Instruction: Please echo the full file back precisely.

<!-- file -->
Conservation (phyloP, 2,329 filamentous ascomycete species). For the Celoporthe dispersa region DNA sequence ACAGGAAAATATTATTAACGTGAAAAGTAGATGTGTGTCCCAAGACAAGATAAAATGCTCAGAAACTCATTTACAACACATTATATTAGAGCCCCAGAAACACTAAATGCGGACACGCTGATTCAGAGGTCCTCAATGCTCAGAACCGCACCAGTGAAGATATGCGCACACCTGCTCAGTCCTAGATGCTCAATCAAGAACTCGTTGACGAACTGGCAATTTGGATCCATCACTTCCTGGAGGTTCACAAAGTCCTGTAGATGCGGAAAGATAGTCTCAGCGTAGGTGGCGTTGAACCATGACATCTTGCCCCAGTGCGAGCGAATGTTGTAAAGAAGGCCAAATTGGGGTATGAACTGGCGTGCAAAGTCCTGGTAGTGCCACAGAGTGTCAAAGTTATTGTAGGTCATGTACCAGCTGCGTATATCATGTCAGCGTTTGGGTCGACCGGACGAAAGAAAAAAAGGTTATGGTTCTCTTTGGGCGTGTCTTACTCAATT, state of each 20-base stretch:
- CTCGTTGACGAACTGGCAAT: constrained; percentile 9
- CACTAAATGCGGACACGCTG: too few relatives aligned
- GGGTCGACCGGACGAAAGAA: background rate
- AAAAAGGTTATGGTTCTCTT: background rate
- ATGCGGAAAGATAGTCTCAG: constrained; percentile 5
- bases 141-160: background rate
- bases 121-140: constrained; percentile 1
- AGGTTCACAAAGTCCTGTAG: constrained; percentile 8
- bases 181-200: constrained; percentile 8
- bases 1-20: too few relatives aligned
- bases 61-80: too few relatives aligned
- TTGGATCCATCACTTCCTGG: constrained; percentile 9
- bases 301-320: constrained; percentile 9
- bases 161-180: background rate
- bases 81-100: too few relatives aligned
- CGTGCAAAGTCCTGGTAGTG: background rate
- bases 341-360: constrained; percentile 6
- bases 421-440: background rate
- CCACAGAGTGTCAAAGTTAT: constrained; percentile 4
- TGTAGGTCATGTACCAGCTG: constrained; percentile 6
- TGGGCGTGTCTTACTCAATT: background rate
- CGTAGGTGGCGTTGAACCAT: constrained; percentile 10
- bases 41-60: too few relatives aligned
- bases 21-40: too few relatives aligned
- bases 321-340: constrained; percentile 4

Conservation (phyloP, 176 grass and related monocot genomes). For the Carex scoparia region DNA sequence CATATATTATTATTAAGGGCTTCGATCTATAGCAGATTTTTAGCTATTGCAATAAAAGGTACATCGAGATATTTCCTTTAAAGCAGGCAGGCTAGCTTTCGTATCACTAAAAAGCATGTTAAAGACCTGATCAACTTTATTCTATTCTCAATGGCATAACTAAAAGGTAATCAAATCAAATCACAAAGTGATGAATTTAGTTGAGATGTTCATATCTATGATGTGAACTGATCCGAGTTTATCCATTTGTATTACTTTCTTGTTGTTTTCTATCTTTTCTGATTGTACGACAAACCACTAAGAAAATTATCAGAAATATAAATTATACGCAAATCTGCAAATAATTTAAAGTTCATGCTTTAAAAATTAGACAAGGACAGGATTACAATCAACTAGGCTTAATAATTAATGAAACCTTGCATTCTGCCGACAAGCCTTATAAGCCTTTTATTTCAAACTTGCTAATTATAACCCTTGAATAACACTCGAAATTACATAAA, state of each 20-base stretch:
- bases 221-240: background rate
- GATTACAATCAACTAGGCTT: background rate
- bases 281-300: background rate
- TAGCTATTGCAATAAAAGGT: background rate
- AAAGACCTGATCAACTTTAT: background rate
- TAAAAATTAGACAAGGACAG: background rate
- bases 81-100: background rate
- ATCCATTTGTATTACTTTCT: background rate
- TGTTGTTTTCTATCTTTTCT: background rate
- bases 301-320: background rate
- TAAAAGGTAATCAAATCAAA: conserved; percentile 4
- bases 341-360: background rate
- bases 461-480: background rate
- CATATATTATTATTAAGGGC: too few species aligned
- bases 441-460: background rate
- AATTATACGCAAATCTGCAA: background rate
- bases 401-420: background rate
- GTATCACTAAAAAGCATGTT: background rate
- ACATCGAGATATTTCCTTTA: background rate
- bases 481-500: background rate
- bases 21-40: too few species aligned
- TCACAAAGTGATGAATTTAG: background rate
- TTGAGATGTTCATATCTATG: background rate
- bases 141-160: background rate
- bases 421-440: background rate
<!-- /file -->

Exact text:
Conservation (phyloP, 2,329 filamentous ascomycete species). For the Celoporthe dispersa region DNA sequence ACAGGAAAATATTATTAACGTGAAAAGTAGATGTGTGTCCCAAGACAAGATAAAATGCTCAGAAACTCATTTACAACACATTATATTAGAGCCCCAGAAACACTAAATGCGGACACGCTGATTCAGAGGTCCTCAATGCTCAGAACCGCACCAGTGAAGATATGCGCACACCTGCTCAGTCCTAGATGCTCAATCAAGAACTCGTTGACGAACTGGCAATTTGGATCCATCACTTCCTGGAGGTTCACAAAGTCCTGTAGATGCGGAAAGATAGTCTCAGCGTAGGTGGCGTTGAACCATGACATCTTGCCCCAGTGCGAGCGAATGTTGTAAAGAAGGCCAAATTGGGGTATGAACTGGCGTGCAAAGTCCTGGTAGTGCCACAGAGTGTCAAAGTTATTGTAGGTCATGTACCAGCTGCGTATATCATGTCAGCGTTTGGGTCGACCGGACGAAAGAAAAAAAGGTTATGGTTCTCTTTGGGCGTGTCTTACTCAATT, state of each 20-base stretch:
- CTCGTTGACGAACTGGCAAT: constrained; percentile 9
- CACTAAATGCGGACACGCTG: too few relatives aligned
- GGGTCGACCGGACGAAAGAA: background rate
- AAAAAGGTTATGGTTCTCTT: background rate
- ATGCGGAAAGATAGTCTCAG: constrained; percentile 5
- bases 141-160: background rate
- bases 121-140: constrained; percentile 1
- AGGTTCACAAAGTCCTGTAG: constrained; percentile 8
- bases 181-200: constrained; percentile 8
- bases 1-20: too few relatives aligned
- bases 61-80: too few relatives aligned
- TTGGATCCATCACTTCCTGG: constrained; percentile 9
- bases 301-320: constrained; percentile 9
- bases 161-180: background rate
- bases 81-100: too few relatives aligned
- CGTGCAAAGTCCTGGTAGTG: background rate
- bases 341-360: constrained; percentile 6
- bases 421-440: background rate
- CCACAGAGTGTCAAAGTTAT: constrained; percentile 4
- TGTAGGTCATGTACCAGCTG: constrained; percentile 6
- TGGGCGTGTCTTACTCAATT: background rate
- CGTAGGTGGCGTTGAACCAT: constrained; percentile 10
- bases 41-60: too few relatives aligned
- bases 21-40: too few relatives aligned
- bases 321-340: constrained; percentile 4

Conservation (phyloP, 176 grass and related monocot genomes). For the Carex scoparia region DNA sequence CATATATTATTATTAAGGGCTTCGATCTATAGCAGATTTTTAGCTATTGCAATAAAAGGTACATCGAGATATTTCCTTTAAAGCAGGCAGGCTAGCTTTCGTATCACTAAAAAGCATGTTAAAGACCTGATCAACTTTATTCTATTCTCAATGGCATAACTAAAAGGTAATCAAATCAAATCACAAAGTGATGAATTTAGTTGAGATGTTCATATCTATGATGTGAACTGATCCGAGTTTATCCATTTGTATTACTTTCTTGTTGTTTTCTATCTTTTCTGATTGTACGACAAACCACTAAGAAAATTATCAGAAATATAAATTATACGCAAATCTGCAAATAATTTAAAGTTCATGCTTTAAAAATTAGACAAGGACAGGATTACAATCAACTAGGCTTAATAATTAATGAAACCTTGCATTCTGCCGACAAGCCTTATAAGCCTTTTATTTCAAACTTGCTAATTATAACCCTTGAATAACACTCGAAATTACATAAA, state of each 20-base stretch:
- bases 221-240: background rate
- GATTACAATCAACTAGGCTT: background rate
- bases 281-300: background rate
- TAGCTATTGCAATAAAAGGT: background rate
- AAAGACCTGATCAACTTTAT: background rate
- TAAAAATTAGACAAGGACAG: background rate
- bases 81-100: background rate
- ATCCATTTGTATTACTTTCT: background rate
- TGTTGTTTTCTATCTTTTCT: background rate
- bases 301-320: background rate
- TAAAAGGTAATCAAATCAAA: conserved; percentile 4
- bases 341-360: background rate
- bases 461-480: background rate
- CATATATTATTATTAAGGGC: too few species aligned
- bases 441-460: background rate
- AATTATACGCAAATCTGCAA: background rate
- bases 401-420: background rate
- GTATCACTAAAAAGCATGTT: background rate
- ACATCGAGATATTTCCTTTA: background rate
- bases 481-500: background rate
- bases 21-40: too few species aligned
- TCACAAAGTGATGAATTTAG: background rate
- TTGAGATGTTCATATCTATG: background rate
- bases 141-160: background rate
- bases 421-440: background rate